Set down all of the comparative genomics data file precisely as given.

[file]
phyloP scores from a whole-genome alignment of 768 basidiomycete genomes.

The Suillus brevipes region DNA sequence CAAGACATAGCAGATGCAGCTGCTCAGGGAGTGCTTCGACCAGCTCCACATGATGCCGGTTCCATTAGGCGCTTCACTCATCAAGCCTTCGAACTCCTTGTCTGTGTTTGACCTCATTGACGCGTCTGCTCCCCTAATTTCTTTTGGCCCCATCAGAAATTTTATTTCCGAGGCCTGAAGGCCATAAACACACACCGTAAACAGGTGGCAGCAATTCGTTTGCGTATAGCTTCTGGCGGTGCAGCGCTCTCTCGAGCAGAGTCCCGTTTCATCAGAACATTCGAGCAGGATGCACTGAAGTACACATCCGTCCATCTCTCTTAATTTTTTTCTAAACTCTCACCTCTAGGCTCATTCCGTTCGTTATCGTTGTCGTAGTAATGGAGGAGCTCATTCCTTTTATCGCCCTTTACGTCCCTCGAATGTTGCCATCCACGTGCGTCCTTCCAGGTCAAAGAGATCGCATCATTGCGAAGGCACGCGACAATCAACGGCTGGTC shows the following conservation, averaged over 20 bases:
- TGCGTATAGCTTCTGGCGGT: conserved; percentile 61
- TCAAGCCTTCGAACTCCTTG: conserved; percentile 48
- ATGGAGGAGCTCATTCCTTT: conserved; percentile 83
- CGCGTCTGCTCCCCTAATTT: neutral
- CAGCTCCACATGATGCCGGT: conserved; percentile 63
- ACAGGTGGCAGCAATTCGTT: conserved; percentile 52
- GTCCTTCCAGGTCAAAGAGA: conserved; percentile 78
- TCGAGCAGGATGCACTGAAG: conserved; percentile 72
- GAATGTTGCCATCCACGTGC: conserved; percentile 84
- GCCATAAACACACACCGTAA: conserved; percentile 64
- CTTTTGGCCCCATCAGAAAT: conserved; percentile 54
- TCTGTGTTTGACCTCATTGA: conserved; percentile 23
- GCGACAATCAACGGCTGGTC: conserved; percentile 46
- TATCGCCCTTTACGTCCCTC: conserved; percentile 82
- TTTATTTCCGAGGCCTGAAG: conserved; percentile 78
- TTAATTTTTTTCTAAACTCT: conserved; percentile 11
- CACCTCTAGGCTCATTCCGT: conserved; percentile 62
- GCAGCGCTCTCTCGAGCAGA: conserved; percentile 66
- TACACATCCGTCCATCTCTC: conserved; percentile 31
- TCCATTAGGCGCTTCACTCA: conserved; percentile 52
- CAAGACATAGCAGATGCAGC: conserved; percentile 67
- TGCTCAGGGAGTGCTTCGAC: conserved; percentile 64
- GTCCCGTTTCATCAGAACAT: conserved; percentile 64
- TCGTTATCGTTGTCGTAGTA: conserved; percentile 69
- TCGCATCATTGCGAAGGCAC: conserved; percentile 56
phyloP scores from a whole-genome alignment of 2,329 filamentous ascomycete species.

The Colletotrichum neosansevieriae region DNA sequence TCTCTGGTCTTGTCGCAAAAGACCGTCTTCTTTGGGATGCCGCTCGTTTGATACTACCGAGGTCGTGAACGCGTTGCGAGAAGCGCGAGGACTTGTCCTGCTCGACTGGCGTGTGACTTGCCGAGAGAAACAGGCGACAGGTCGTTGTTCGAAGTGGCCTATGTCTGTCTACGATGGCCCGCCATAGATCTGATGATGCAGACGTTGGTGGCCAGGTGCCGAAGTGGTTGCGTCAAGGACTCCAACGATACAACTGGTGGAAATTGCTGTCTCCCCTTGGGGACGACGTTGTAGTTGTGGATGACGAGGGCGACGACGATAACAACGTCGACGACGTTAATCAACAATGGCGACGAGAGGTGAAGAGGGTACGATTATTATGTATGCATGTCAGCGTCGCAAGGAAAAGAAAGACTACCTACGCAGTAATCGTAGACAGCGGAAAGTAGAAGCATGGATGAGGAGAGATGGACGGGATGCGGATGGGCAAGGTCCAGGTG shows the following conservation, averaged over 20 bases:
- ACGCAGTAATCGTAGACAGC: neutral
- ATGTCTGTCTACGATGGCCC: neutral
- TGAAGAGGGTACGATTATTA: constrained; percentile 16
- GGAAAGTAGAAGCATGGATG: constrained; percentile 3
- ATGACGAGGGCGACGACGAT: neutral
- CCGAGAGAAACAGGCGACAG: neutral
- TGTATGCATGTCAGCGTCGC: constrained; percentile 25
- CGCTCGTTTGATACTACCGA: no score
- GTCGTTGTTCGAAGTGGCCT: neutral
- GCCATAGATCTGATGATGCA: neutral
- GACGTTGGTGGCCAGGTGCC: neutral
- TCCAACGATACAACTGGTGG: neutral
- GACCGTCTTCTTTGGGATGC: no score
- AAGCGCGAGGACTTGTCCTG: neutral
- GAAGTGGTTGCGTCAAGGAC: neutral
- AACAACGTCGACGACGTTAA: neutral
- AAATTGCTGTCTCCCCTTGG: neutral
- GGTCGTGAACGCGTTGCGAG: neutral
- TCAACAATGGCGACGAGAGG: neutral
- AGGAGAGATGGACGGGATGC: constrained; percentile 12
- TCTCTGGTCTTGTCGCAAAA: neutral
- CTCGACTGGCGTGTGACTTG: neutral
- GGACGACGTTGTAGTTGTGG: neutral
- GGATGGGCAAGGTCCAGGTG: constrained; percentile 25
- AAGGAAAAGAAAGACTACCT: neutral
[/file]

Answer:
phyloP scores from a whole-genome alignment of 768 basidiomycete genomes.

The Suillus brevipes region DNA sequence CAAGACATAGCAGATGCAGCTGCTCAGGGAGTGCTTCGACCAGCTCCACATGATGCCGGTTCCATTAGGCGCTTCACTCATCAAGCCTTCGAACTCCTTGTCTGTGTTTGACCTCATTGACGCGTCTGCTCCCCTAATTTCTTTTGGCCCCATCAGAAATTTTATTTCCGAGGCCTGAAGGCCATAAACACACACCGTAAACAGGTGGCAGCAATTCGTTTGCGTATAGCTTCTGGCGGTGCAGCGCTCTCTCGAGCAGAGTCCCGTTTCATCAGAACATTCGAGCAGGATGCACTGAAGTACACATCCGTCCATCTCTCTTAATTTTTTTCTAAACTCTCACCTCTAGGCTCATTCCGTTCGTTATCGTTGTCGTAGTAATGGAGGAGCTCATTCCTTTTATCGCCCTTTACGTCCCTCGAATGTTGCCATCCACGTGCGTCCTTCCAGGTCAAAGAGATCGCATCATTGCGAAGGCACGCGACAATCAACGGCTGGTC shows the following conservation, averaged over 20 bases:
- TGCGTATAGCTTCTGGCGGT: conserved; percentile 61
- TCAAGCCTTCGAACTCCTTG: conserved; percentile 48
- ATGGAGGAGCTCATTCCTTT: conserved; percentile 83
- CGCGTCTGCTCCCCTAATTT: neutral
- CAGCTCCACATGATGCCGGT: conserved; percentile 63
- ACAGGTGGCAGCAATTCGTT: conserved; percentile 52
- GTCCTTCCAGGTCAAAGAGA: conserved; percentile 78
- TCGAGCAGGATGCACTGAAG: conserved; percentile 72
- GAATGTTGCCATCCACGTGC: conserved; percentile 84
- GCCATAAACACACACCGTAA: conserved; percentile 64
- CTTTTGGCCCCATCAGAAAT: conserved; percentile 54
- TCTGTGTTTGACCTCATTGA: conserved; percentile 23
- GCGACAATCAACGGCTGGTC: conserved; percentile 46
- TATCGCCCTTTACGTCCCTC: conserved; percentile 82
- TTTATTTCCGAGGCCTGAAG: conserved; percentile 78
- TTAATTTTTTTCTAAACTCT: conserved; percentile 11
- CACCTCTAGGCTCATTCCGT: conserved; percentile 62
- GCAGCGCTCTCTCGAGCAGA: conserved; percentile 66
- TACACATCCGTCCATCTCTC: conserved; percentile 31
- TCCATTAGGCGCTTCACTCA: conserved; percentile 52
- CAAGACATAGCAGATGCAGC: conserved; percentile 67
- TGCTCAGGGAGTGCTTCGAC: conserved; percentile 64
- GTCCCGTTTCATCAGAACAT: conserved; percentile 64
- TCGTTATCGTTGTCGTAGTA: conserved; percentile 69
- TCGCATCATTGCGAAGGCAC: conserved; percentile 56
phyloP scores from a whole-genome alignment of 2,329 filamentous ascomycete species.

The Colletotrichum neosansevieriae region DNA sequence TCTCTGGTCTTGTCGCAAAAGACCGTCTTCTTTGGGATGCCGCTCGTTTGATACTACCGAGGTCGTGAACGCGTTGCGAGAAGCGCGAGGACTTGTCCTGCTCGACTGGCGTGTGACTTGCCGAGAGAAACAGGCGACAGGTCGTTGTTCGAAGTGGCCTATGTCTGTCTACGATGGCCCGCCATAGATCTGATGATGCAGACGTTGGTGGCCAGGTGCCGAAGTGGTTGCGTCAAGGACTCCAACGATACAACTGGTGGAAATTGCTGTCTCCCCTTGGGGACGACGTTGTAGTTGTGGATGACGAGGGCGACGACGATAACAACGTCGACGACGTTAATCAACAATGGCGACGAGAGGTGAAGAGGGTACGATTATTATGTATGCATGTCAGCGTCGCAAGGAAAAGAAAGACTACCTACGCAGTAATCGTAGACAGCGGAAAGTAGAAGCATGGATGAGGAGAGATGGACGGGATGCGGATGGGCAAGGTCCAGGTG shows the following conservation, averaged over 20 bases:
- ACGCAGTAATCGTAGACAGC: neutral
- ATGTCTGTCTACGATGGCCC: neutral
- TGAAGAGGGTACGATTATTA: constrained; percentile 16
- GGAAAGTAGAAGCATGGATG: constrained; percentile 3
- ATGACGAGGGCGACGACGAT: neutral
- CCGAGAGAAACAGGCGACAG: neutral
- TGTATGCATGTCAGCGTCGC: constrained; percentile 25
- CGCTCGTTTGATACTACCGA: no score
- GTCGTTGTTCGAAGTGGCCT: neutral
- GCCATAGATCTGATGATGCA: neutral
- GACGTTGGTGGCCAGGTGCC: neutral
- TCCAACGATACAACTGGTGG: neutral
- GACCGTCTTCTTTGGGATGC: no score
- AAGCGCGAGGACTTGTCCTG: neutral
- GAAGTGGTTGCGTCAAGGAC: neutral
- AACAACGTCGACGACGTTAA: neutral
- AAATTGCTGTCTCCCCTTGG: neutral
- GGTCGTGAACGCGTTGCGAG: neutral
- TCAACAATGGCGACGAGAGG: neutral
- AGGAGAGATGGACGGGATGC: constrained; percentile 12
- TCTCTGGTCTTGTCGCAAAA: neutral
- CTCGACTGGCGTGTGACTTG: neutral
- GGACGACGTTGTAGTTGTGG: neutral
- GGATGGGCAAGGTCCAGGTG: constrained; percentile 25
- AAGGAAAAGAAAGACTACCT: neutral